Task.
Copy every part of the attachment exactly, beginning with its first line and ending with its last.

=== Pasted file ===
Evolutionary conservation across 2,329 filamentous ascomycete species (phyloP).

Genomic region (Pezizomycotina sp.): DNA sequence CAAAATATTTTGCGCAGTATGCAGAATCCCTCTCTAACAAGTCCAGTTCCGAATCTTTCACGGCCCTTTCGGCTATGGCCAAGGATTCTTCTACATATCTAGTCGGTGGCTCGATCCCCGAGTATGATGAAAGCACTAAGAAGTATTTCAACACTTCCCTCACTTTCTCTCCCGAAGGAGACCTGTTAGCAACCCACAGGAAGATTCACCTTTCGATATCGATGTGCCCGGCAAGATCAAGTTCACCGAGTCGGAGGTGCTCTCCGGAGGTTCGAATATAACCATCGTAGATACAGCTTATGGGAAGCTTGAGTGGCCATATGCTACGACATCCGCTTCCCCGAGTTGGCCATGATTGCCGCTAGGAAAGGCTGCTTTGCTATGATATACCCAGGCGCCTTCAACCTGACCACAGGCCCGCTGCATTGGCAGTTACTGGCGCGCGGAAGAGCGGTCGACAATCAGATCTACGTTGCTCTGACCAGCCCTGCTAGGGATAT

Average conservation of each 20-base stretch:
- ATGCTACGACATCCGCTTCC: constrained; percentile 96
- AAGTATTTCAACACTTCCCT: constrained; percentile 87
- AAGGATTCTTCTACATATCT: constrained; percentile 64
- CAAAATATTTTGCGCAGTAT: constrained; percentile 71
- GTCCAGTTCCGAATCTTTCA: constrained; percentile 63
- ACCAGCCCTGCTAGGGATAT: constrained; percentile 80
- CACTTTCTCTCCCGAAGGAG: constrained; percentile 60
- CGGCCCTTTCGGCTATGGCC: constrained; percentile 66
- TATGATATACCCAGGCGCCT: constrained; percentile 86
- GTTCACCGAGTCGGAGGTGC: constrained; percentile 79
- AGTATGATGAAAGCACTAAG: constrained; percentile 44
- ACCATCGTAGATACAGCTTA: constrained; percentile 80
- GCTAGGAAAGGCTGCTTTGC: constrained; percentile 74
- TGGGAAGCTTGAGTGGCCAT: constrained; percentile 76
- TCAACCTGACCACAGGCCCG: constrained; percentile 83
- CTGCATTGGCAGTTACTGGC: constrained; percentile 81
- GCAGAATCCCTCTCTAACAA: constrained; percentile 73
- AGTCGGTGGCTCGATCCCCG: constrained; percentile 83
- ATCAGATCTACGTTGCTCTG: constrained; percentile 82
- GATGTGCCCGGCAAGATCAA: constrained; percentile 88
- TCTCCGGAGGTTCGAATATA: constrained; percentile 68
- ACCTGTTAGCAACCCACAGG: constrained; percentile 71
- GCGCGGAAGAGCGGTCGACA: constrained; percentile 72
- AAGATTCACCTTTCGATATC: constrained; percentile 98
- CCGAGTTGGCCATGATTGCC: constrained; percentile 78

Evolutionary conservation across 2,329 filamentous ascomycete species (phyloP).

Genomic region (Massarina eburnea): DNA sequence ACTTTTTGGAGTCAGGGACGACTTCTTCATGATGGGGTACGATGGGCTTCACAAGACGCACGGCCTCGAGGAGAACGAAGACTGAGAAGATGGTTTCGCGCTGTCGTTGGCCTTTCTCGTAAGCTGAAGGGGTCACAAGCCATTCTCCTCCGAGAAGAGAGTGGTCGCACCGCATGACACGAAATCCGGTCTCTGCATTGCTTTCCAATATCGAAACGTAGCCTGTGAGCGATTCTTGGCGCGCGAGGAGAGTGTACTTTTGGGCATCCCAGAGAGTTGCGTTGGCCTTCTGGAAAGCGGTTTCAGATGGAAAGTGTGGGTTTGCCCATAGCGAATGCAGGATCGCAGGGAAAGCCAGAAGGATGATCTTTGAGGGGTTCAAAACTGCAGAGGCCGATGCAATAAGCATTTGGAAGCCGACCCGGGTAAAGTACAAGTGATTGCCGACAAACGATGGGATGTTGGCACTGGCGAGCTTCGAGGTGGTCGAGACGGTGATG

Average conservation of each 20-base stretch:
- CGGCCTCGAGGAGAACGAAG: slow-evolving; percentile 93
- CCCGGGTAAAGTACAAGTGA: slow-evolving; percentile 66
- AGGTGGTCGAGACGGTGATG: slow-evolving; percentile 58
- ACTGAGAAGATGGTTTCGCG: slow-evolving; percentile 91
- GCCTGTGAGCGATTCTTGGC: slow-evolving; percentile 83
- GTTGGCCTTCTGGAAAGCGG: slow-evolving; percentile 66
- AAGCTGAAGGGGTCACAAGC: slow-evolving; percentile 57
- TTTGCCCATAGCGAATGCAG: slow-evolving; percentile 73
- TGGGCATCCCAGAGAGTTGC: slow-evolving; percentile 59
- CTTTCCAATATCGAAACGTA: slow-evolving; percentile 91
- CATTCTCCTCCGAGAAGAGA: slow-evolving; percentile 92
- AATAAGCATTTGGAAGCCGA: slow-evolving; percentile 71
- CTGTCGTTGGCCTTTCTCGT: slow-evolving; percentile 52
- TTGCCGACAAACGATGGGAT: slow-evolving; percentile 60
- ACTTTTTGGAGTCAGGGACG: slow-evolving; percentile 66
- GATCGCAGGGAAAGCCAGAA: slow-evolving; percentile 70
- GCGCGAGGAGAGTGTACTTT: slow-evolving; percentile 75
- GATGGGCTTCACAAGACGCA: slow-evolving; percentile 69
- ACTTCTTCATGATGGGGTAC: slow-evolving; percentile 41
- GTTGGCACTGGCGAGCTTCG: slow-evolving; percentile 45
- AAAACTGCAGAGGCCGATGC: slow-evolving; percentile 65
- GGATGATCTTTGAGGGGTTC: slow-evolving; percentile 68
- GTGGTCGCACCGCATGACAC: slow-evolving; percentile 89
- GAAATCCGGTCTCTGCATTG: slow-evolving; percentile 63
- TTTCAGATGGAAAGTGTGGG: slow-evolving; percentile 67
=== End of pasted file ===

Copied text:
Evolutionary conservation across 2,329 filamentous ascomycete species (phyloP).

Genomic region (Pezizomycotina sp.): DNA sequence CAAAATATTTTGCGCAGTATGCAGAATCCCTCTCTAACAAGTCCAGTTCCGAATCTTTCACGGCCCTTTCGGCTATGGCCAAGGATTCTTCTACATATCTAGTCGGTGGCTCGATCCCCGAGTATGATGAAAGCACTAAGAAGTATTTCAACACTTCCCTCACTTTCTCTCCCGAAGGAGACCTGTTAGCAACCCACAGGAAGATTCACCTTTCGATATCGATGTGCCCGGCAAGATCAAGTTCACCGAGTCGGAGGTGCTCTCCGGAGGTTCGAATATAACCATCGTAGATACAGCTTATGGGAAGCTTGAGTGGCCATATGCTACGACATCCGCTTCCCCGAGTTGGCCATGATTGCCGCTAGGAAAGGCTGCTTTGCTATGATATACCCAGGCGCCTTCAACCTGACCACAGGCCCGCTGCATTGGCAGTTACTGGCGCGCGGAAGAGCGGTCGACAATCAGATCTACGTTGCTCTGACCAGCCCTGCTAGGGATAT

Average conservation of each 20-base stretch:
- ATGCTACGACATCCGCTTCC: constrained; percentile 96
- AAGTATTTCAACACTTCCCT: constrained; percentile 87
- AAGGATTCTTCTACATATCT: constrained; percentile 64
- CAAAATATTTTGCGCAGTAT: constrained; percentile 71
- GTCCAGTTCCGAATCTTTCA: constrained; percentile 63
- ACCAGCCCTGCTAGGGATAT: constrained; percentile 80
- CACTTTCTCTCCCGAAGGAG: constrained; percentile 60
- CGGCCCTTTCGGCTATGGCC: constrained; percentile 66
- TATGATATACCCAGGCGCCT: constrained; percentile 86
- GTTCACCGAGTCGGAGGTGC: constrained; percentile 79
- AGTATGATGAAAGCACTAAG: constrained; percentile 44
- ACCATCGTAGATACAGCTTA: constrained; percentile 80
- GCTAGGAAAGGCTGCTTTGC: constrained; percentile 74
- TGGGAAGCTTGAGTGGCCAT: constrained; percentile 76
- TCAACCTGACCACAGGCCCG: constrained; percentile 83
- CTGCATTGGCAGTTACTGGC: constrained; percentile 81
- GCAGAATCCCTCTCTAACAA: constrained; percentile 73
- AGTCGGTGGCTCGATCCCCG: constrained; percentile 83
- ATCAGATCTACGTTGCTCTG: constrained; percentile 82
- GATGTGCCCGGCAAGATCAA: constrained; percentile 88
- TCTCCGGAGGTTCGAATATA: constrained; percentile 68
- ACCTGTTAGCAACCCACAGG: constrained; percentile 71
- GCGCGGAAGAGCGGTCGACA: constrained; percentile 72
- AAGATTCACCTTTCGATATC: constrained; percentile 98
- CCGAGTTGGCCATGATTGCC: constrained; percentile 78

Evolutionary conservation across 2,329 filamentous ascomycete species (phyloP).

Genomic region (Massarina eburnea): DNA sequence ACTTTTTGGAGTCAGGGACGACTTCTTCATGATGGGGTACGATGGGCTTCACAAGACGCACGGCCTCGAGGAGAACGAAGACTGAGAAGATGGTTTCGCGCTGTCGTTGGCCTTTCTCGTAAGCTGAAGGGGTCACAAGCCATTCTCCTCCGAGAAGAGAGTGGTCGCACCGCATGACACGAAATCCGGTCTCTGCATTGCTTTCCAATATCGAAACGTAGCCTGTGAGCGATTCTTGGCGCGCGAGGAGAGTGTACTTTTGGGCATCCCAGAGAGTTGCGTTGGCCTTCTGGAAAGCGGTTTCAGATGGAAAGTGTGGGTTTGCCCATAGCGAATGCAGGATCGCAGGGAAAGCCAGAAGGATGATCTTTGAGGGGTTCAAAACTGCAGAGGCCGATGCAATAAGCATTTGGAAGCCGACCCGGGTAAAGTACAAGTGATTGCCGACAAACGATGGGATGTTGGCACTGGCGAGCTTCGAGGTGGTCGAGACGGTGATG

Average conservation of each 20-base stretch:
- CGGCCTCGAGGAGAACGAAG: slow-evolving; percentile 93
- CCCGGGTAAAGTACAAGTGA: slow-evolving; percentile 66
- AGGTGGTCGAGACGGTGATG: slow-evolving; percentile 58
- ACTGAGAAGATGGTTTCGCG: slow-evolving; percentile 91
- GCCTGTGAGCGATTCTTGGC: slow-evolving; percentile 83
- GTTGGCCTTCTGGAAAGCGG: slow-evolving; percentile 66
- AAGCTGAAGGGGTCACAAGC: slow-evolving; percentile 57
- TTTGCCCATAGCGAATGCAG: slow-evolving; percentile 73
- TGGGCATCCCAGAGAGTTGC: slow-evolving; percentile 59
- CTTTCCAATATCGAAACGTA: slow-evolving; percentile 91
- CATTCTCCTCCGAGAAGAGA: slow-evolving; percentile 92
- AATAAGCATTTGGAAGCCGA: slow-evolving; percentile 71
- CTGTCGTTGGCCTTTCTCGT: slow-evolving; percentile 52
- TTGCCGACAAACGATGGGAT: slow-evolving; percentile 60
- ACTTTTTGGAGTCAGGGACG: slow-evolving; percentile 66
- GATCGCAGGGAAAGCCAGAA: slow-evolving; percentile 70
- GCGCGAGGAGAGTGTACTTT: slow-evolving; percentile 75
- GATGGGCTTCACAAGACGCA: slow-evolving; percentile 69
- ACTTCTTCATGATGGGGTAC: slow-evolving; percentile 41
- GTTGGCACTGGCGAGCTTCG: slow-evolving; percentile 45
- AAAACTGCAGAGGCCGATGC: slow-evolving; percentile 65
- GGATGATCTTTGAGGGGTTC: slow-evolving; percentile 68
- GTGGTCGCACCGCATGACAC: slow-evolving; percentile 89
- GAAATCCGGTCTCTGCATTG: slow-evolving; percentile 63
- TTTCAGATGGAAAGTGTGGG: slow-evolving; percentile 67